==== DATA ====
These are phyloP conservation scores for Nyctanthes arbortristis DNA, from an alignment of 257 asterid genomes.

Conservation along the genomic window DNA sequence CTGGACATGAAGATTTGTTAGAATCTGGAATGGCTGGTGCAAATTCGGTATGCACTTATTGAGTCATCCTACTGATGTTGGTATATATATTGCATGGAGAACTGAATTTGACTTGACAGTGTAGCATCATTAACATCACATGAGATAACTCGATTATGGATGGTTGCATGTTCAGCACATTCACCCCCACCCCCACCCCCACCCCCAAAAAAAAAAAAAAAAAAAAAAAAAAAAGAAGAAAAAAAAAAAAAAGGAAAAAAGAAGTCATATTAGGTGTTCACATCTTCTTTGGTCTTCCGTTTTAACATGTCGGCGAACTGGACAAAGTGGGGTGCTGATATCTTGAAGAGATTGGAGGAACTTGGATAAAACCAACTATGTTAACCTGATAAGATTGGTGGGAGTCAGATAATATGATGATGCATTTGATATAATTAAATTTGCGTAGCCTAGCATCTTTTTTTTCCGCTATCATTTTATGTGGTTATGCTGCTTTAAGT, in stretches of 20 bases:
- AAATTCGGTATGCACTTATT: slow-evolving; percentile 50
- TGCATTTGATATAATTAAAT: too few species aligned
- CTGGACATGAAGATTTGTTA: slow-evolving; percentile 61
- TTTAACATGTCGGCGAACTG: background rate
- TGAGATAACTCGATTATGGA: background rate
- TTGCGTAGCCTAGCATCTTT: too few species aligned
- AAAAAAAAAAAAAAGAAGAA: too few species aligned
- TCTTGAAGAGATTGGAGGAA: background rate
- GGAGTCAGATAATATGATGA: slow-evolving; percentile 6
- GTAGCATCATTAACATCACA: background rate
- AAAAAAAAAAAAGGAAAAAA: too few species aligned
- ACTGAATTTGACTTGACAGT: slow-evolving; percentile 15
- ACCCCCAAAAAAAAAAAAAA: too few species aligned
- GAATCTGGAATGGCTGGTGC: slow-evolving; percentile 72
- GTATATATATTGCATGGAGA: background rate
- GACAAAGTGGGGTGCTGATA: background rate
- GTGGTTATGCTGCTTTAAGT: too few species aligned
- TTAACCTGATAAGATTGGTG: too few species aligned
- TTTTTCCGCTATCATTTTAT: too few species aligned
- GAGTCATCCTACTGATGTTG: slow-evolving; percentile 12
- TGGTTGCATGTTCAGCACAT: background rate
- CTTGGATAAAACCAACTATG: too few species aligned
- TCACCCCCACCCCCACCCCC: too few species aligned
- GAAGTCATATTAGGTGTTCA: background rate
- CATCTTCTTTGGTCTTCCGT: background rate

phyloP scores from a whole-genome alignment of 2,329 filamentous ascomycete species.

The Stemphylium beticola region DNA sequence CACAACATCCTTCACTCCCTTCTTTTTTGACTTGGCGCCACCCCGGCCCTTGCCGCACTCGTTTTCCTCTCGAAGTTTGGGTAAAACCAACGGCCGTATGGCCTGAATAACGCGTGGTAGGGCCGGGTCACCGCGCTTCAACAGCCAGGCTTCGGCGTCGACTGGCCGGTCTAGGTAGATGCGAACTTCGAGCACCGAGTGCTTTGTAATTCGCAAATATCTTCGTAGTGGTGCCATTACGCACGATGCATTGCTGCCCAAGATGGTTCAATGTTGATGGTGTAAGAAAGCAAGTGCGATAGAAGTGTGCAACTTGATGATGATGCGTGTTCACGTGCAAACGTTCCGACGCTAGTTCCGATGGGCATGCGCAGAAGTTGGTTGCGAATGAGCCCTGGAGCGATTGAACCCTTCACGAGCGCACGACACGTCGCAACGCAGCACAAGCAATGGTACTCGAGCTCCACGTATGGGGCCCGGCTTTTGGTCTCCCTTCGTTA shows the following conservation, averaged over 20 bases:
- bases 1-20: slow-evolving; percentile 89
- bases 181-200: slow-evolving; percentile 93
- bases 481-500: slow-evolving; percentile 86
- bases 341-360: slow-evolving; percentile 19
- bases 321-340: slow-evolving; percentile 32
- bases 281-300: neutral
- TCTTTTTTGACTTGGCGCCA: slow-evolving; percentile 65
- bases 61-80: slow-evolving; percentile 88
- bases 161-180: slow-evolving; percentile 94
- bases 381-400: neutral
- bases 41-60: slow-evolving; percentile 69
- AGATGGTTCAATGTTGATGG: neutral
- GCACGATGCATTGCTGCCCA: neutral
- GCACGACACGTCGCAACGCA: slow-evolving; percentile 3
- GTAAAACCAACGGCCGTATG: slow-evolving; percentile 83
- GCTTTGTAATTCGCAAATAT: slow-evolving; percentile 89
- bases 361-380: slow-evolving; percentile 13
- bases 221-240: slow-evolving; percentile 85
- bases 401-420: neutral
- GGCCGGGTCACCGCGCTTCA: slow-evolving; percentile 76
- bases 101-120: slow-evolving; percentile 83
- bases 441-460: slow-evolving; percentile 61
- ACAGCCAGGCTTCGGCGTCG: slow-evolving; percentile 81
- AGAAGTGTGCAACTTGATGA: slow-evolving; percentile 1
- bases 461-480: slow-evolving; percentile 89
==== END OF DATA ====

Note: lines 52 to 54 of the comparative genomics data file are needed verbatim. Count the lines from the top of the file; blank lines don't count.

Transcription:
- ACAGCCAGGCTTCGGCGTCG: slow-evolving; percentile 81
- AGAAGTGTGCAACTTGATGA: slow-evolving; percentile 1
- bases 461-480: slow-evolving; percentile 89